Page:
Thomas, J., dissenting
We so held in Volt because we concluded that the FAA does not force arbitration on parties who enter into contracts involving interstate commerce. Instead, the FAA requires only that "arbitration proceed in the manner provided for in [the parties'] agreement." 9 U. S. C. § 4. Although we will construe ambiguities concerning the scope of arbitrability in favor of arbitration, see Moses H. Cone Memorial Hospital v. Mercury Constr. Corp., 460 U. S. 1, 24-25 (1983), we remain mindful that "as with any other contract, the parties' intentions control," Mitsubishi Motors Corp. v. Soler Chrysler-Plymouth, Inc., 473 U. S. 614, 626 (1985). Thus, if the parties intend that state procedure shall govern, federal courts must enforce that understanding. "There is no federal policy favoring arbitration under a certain set of procedural rules; the federal policy is simply to ensure the enforceability, according to their terms, of private agreements to arbitrate." Volt, 489 U. S., at 476.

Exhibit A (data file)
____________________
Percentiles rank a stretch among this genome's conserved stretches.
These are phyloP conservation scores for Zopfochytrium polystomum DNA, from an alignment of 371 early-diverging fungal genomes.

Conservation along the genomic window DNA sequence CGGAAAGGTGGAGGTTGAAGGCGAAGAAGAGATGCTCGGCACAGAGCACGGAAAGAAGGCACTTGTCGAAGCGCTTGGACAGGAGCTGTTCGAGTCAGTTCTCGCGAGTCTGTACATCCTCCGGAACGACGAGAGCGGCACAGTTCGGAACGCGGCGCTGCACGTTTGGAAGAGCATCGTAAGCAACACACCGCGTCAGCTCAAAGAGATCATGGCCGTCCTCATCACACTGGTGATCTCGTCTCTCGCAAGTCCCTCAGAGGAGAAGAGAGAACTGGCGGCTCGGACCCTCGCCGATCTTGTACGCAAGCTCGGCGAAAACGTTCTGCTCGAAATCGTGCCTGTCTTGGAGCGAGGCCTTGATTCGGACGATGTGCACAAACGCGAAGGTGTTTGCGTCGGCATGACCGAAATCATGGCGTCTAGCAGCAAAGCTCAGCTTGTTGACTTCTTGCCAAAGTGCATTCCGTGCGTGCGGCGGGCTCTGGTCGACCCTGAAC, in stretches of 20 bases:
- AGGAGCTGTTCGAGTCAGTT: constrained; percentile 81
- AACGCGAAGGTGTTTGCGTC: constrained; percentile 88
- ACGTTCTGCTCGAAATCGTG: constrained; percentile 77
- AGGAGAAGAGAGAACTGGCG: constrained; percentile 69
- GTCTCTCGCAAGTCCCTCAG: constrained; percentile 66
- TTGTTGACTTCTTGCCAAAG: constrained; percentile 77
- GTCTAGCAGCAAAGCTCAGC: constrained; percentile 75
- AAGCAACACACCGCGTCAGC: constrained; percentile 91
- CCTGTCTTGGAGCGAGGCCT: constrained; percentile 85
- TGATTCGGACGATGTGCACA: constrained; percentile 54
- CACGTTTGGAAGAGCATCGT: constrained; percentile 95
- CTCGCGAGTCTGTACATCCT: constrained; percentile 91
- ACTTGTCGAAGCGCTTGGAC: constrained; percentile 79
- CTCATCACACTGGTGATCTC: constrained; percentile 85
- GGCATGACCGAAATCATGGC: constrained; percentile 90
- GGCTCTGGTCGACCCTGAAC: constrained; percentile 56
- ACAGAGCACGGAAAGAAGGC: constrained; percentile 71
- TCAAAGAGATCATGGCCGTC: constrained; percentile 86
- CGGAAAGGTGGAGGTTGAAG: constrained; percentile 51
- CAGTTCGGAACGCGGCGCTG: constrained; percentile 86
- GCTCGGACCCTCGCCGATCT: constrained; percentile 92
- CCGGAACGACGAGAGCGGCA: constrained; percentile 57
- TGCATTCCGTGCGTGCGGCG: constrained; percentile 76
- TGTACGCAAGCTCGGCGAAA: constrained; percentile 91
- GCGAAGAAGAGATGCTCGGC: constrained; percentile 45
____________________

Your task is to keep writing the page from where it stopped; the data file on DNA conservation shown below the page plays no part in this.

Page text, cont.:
In this case, as in Volt, the parties agreed to mandatory arbitration of all disputes. As in Volt, the contract at issue here includes a choice-of-law clause. Indeed, the language of the two clauses is functionally equivalent: Whereas the choice-of-law clause in Volt provided that "[t]he Contract shall be governed by the law of [the State of California]," id., at 470 (citation and internal quotation marks omitted), the one before us today states, in paragraph 13 of the Client's Agreement, App. to Pet. for Cert. 44, that "[t]his agreement . . . shall be governed by the laws of the State of New York." New York law prohibits arbitrators from awarding punitive damages, Garrity v. Lyle Stuart, Inc., 40 N. Y. 2d 354, 353 N. E. 2d 793 (1976), and permits only courts to award such damages. As in Volt, petitioners here argue that the New York rule is "antiarbitration," and hence is pre-empted by the FAA. In concluding that the choice-of-law clause is am-Page: Index Previous 7 8 9 10 11 12 13 14 15 16 17 18 19 20 21 Next
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